I have just been lucky enough to attend the MPN Education Foundation biennial Conference at the Mayo Clinic in Scottsdale, Arizona, in a private capacity. I was one of two Australian MPN patients, accompanied by our partners.
It is impossible to summarise the whole conference in a few words. The tireless volunteer organisers from the MPN Education Foundation did a truly wonderful job, and provided an extremely hospitable, welcoming and professional atmosphere for all those who participated.
The 16 expert presentations, two panel discussions, and disease specific break-out sessions, were enough to answer most of my questions, and many more that I had never thought to ask. The expert presenters were incredibly generous with their knowledge and time, and joined patients during the breaks to answer individual questions, whilst trying to juggle their lunch and catch up with their colleagues. Exhausting doesn’t begin to describe it, even though we tried to have early nights, especially factoring in the jetlag and the 6.30am breakfast starts each morning, which we chose to reach by walking through the crisp 5 degree air from our desert hotel.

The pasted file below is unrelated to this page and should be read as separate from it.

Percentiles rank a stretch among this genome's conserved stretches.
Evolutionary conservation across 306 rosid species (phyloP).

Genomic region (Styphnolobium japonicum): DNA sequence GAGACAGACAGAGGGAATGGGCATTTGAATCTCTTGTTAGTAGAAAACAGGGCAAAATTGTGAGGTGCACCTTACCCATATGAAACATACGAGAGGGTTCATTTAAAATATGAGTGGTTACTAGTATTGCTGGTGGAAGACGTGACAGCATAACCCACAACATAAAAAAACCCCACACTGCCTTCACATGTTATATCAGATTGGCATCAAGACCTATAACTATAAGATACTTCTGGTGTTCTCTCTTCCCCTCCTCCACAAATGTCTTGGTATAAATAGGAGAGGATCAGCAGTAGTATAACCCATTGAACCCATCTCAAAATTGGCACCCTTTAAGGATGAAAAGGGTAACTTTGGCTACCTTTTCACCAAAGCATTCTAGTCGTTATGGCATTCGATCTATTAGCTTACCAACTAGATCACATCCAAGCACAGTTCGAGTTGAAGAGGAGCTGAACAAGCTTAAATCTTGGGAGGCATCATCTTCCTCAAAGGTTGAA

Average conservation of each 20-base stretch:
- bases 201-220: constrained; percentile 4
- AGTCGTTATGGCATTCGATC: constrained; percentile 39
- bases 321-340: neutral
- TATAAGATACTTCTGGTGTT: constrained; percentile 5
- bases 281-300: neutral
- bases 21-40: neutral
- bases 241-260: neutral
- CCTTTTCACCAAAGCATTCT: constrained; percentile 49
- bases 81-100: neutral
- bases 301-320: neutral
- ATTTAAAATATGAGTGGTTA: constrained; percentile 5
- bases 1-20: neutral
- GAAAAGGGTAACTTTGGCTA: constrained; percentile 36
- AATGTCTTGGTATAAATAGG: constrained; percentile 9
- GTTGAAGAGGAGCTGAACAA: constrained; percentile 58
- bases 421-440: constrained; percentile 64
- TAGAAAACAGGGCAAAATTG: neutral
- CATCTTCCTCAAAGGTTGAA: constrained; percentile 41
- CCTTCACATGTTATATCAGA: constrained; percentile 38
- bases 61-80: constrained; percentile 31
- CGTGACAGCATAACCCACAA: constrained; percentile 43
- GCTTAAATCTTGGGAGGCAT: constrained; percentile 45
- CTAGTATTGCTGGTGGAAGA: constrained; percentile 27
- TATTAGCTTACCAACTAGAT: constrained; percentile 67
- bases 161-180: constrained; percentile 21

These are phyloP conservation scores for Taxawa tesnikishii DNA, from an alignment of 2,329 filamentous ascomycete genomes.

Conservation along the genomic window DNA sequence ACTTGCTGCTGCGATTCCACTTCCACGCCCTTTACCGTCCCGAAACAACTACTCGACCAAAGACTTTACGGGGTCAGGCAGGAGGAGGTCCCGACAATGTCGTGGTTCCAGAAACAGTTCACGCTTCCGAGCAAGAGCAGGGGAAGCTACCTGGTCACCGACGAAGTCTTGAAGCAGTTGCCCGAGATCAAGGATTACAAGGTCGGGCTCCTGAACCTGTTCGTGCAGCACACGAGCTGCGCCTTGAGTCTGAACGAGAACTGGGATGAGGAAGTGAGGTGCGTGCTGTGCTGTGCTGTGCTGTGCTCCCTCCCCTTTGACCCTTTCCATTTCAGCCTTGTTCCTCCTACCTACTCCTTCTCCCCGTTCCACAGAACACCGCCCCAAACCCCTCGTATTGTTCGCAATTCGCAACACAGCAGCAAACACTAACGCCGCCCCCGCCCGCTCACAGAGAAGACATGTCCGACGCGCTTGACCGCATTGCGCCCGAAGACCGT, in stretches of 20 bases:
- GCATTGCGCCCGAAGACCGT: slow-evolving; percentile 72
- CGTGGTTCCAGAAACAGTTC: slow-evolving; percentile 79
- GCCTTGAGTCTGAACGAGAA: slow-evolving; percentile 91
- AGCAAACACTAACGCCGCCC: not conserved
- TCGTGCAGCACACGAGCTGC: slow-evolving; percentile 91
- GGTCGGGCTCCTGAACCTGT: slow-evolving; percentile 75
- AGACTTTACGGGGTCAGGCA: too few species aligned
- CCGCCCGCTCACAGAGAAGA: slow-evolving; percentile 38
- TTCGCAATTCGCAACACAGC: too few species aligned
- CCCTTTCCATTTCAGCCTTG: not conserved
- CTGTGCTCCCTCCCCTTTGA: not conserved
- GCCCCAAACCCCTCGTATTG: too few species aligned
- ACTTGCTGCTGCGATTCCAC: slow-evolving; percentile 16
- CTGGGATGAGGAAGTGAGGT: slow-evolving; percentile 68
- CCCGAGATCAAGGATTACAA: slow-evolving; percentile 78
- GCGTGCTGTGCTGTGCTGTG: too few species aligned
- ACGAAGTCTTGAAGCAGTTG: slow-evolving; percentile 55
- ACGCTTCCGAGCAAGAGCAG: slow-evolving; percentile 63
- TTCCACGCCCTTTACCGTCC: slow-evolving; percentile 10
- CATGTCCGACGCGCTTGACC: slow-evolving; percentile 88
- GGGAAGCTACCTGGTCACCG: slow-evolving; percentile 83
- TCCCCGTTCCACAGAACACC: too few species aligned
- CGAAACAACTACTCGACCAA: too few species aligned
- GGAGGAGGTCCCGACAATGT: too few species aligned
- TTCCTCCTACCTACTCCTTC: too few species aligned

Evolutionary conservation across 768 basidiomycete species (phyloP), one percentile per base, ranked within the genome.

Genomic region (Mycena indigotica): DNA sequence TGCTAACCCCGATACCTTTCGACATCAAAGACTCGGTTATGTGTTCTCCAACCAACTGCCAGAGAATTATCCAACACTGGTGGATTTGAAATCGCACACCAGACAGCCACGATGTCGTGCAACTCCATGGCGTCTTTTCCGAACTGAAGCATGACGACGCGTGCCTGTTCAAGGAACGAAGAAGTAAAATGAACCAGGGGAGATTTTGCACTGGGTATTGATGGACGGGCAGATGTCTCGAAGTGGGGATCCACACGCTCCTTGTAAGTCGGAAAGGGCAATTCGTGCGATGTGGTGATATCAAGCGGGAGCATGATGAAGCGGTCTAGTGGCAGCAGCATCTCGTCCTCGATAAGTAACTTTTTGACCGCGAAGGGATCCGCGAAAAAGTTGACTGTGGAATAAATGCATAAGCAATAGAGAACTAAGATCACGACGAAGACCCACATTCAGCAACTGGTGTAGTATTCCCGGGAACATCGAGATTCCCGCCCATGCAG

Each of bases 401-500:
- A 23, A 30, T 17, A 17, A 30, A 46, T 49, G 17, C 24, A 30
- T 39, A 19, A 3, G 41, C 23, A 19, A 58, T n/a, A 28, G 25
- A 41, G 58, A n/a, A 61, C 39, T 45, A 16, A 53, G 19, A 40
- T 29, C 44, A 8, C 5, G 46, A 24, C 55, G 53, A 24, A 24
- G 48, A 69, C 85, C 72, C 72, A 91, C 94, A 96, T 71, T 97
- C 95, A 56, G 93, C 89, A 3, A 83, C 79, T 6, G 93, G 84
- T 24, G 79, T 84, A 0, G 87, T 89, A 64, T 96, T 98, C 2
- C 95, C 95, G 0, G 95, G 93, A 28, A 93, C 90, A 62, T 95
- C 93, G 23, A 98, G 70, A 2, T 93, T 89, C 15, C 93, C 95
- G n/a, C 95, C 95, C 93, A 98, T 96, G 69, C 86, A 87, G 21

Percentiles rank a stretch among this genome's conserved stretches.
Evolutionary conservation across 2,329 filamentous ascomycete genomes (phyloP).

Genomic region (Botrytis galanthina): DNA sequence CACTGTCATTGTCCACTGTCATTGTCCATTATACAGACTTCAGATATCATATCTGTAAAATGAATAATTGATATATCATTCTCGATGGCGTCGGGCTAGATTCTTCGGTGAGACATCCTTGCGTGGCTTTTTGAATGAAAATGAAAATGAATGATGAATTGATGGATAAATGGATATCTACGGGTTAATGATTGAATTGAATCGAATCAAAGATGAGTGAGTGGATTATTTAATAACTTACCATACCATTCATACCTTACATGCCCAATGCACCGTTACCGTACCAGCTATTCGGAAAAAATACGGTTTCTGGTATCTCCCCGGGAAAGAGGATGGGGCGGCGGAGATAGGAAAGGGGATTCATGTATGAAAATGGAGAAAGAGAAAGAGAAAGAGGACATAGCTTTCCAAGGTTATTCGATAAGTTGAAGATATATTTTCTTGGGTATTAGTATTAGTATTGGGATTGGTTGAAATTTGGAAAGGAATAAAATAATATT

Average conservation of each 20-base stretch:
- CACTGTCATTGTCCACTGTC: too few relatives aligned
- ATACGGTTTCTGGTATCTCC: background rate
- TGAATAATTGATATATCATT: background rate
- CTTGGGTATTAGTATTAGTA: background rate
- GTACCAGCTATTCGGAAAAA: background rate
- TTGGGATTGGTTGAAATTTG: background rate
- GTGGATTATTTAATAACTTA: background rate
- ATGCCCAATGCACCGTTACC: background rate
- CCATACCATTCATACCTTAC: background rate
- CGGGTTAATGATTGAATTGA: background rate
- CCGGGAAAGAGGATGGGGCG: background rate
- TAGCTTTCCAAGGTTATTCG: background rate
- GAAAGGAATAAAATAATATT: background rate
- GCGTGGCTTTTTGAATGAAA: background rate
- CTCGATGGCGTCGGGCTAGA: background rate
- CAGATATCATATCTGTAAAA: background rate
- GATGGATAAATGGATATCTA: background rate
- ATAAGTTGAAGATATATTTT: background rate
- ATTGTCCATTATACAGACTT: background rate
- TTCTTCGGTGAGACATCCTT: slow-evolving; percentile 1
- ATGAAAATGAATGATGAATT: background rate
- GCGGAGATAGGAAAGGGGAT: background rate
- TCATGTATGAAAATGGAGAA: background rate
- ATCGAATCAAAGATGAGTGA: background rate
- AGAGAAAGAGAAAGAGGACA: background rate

I think apart from the excitement of hearing of the research and developments in the pipeline, I was so inspired by the passion that was so evident in the presenters, and the thought that there are such wonderful people looking out for those of us with MPNs. They are incredibly knowledgeable, but the other message that came through loud and clear to me is that “its complicated” – a refrain used by many of the doctors when queried about particular scenarios. What I noticed is that they were not afraid to say if they didn’t know, or to admit that there IS a lot that they don’t know yet. During the question panels, it was also interesting that they didn’t always agree with each other, and they acknowledged that there may be trial and error, and a lot of careful judgment needed in both diagnosing and treating MPN patients. Treatment should be individually based on a holistic assessment of the patient including blood counts, but importantly symptoms and quality of life issues.
I was privileged to meet many of the wonderful presenters, including Prof Claire Harrison from the UK, Dr Richard Silver, Susan Leclair, and especially Drs Ruben Mesa and Laura Michaelis, who will be coming to Melbourne in April for the inaugural MPN Patient Conference in Australia, which will be co-hosted by MPNAA and MPN Advocacy and Education International.
Even with all those positives, probably the most special thing about attending the Conference in Scottsdale was meeting so many patients and their partners/ supporters, who were all willing and keen to share experiences, especially those whose posts and emails I have seen on various MPN fora.
For more details on the Scottsdale Conference, visit mpninfo.org.